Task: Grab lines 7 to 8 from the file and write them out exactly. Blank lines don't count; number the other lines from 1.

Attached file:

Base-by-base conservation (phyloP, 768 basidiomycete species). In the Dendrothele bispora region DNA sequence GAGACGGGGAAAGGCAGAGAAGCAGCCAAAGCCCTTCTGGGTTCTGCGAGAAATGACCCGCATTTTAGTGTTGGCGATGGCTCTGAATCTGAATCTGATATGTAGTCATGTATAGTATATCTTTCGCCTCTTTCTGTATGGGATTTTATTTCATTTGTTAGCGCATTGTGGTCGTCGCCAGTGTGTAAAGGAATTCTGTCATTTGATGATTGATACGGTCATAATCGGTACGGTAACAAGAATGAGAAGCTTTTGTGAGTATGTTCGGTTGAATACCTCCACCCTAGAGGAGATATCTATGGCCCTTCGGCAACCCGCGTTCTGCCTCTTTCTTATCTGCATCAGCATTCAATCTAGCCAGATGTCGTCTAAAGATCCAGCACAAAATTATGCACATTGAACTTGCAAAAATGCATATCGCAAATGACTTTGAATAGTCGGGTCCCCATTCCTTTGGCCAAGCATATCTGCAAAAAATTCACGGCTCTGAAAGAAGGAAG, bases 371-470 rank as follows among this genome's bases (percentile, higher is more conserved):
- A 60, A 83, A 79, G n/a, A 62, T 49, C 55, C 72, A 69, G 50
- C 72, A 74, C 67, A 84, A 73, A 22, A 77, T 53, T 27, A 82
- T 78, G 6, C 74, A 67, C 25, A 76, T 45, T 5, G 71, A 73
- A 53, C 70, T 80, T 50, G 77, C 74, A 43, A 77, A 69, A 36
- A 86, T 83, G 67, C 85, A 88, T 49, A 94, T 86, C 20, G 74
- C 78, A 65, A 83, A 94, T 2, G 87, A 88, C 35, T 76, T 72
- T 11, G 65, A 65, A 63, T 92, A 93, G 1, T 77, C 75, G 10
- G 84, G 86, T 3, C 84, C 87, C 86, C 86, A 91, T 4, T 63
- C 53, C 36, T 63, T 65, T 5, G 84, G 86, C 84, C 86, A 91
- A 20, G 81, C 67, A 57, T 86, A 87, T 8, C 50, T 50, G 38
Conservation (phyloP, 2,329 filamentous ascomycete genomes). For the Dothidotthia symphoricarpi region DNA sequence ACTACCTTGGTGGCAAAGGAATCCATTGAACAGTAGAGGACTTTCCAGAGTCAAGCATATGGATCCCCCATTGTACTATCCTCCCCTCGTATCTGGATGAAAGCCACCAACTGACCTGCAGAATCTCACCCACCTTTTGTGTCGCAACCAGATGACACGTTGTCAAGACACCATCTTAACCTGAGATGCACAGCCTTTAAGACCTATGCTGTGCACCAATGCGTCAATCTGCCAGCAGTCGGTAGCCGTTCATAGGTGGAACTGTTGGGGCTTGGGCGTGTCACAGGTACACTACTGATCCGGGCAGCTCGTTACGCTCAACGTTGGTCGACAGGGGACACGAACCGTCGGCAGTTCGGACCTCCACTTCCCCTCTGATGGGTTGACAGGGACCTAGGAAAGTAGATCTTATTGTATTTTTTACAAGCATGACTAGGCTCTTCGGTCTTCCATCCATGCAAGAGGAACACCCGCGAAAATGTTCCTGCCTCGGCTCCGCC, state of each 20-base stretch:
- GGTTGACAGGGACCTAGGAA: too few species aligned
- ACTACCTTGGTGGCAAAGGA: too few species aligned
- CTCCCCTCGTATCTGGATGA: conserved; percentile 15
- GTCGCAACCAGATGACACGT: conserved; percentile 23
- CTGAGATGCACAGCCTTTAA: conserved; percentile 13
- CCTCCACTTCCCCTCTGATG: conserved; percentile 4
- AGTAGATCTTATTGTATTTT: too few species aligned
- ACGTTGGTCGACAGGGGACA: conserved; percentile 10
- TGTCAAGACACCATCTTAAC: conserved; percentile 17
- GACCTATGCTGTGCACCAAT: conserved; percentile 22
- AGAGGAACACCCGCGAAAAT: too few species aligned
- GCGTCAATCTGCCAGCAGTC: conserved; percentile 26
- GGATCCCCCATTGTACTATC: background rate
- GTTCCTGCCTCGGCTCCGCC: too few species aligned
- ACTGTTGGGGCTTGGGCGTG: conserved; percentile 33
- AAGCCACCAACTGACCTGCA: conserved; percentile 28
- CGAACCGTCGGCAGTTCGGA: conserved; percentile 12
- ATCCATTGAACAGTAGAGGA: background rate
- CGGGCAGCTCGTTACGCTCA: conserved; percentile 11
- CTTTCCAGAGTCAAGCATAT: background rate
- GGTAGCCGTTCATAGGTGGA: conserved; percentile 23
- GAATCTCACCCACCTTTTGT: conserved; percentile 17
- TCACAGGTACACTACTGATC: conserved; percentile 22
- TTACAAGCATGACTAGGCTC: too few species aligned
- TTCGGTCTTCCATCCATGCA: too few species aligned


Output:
- C 78, A 65, A 83, A 94, T 2, G 87, A 88, C 35, T 76, T 72
- T 11, G 65, A 65, A 63, T 92, A 93, G 1, T 77, C 75, G 10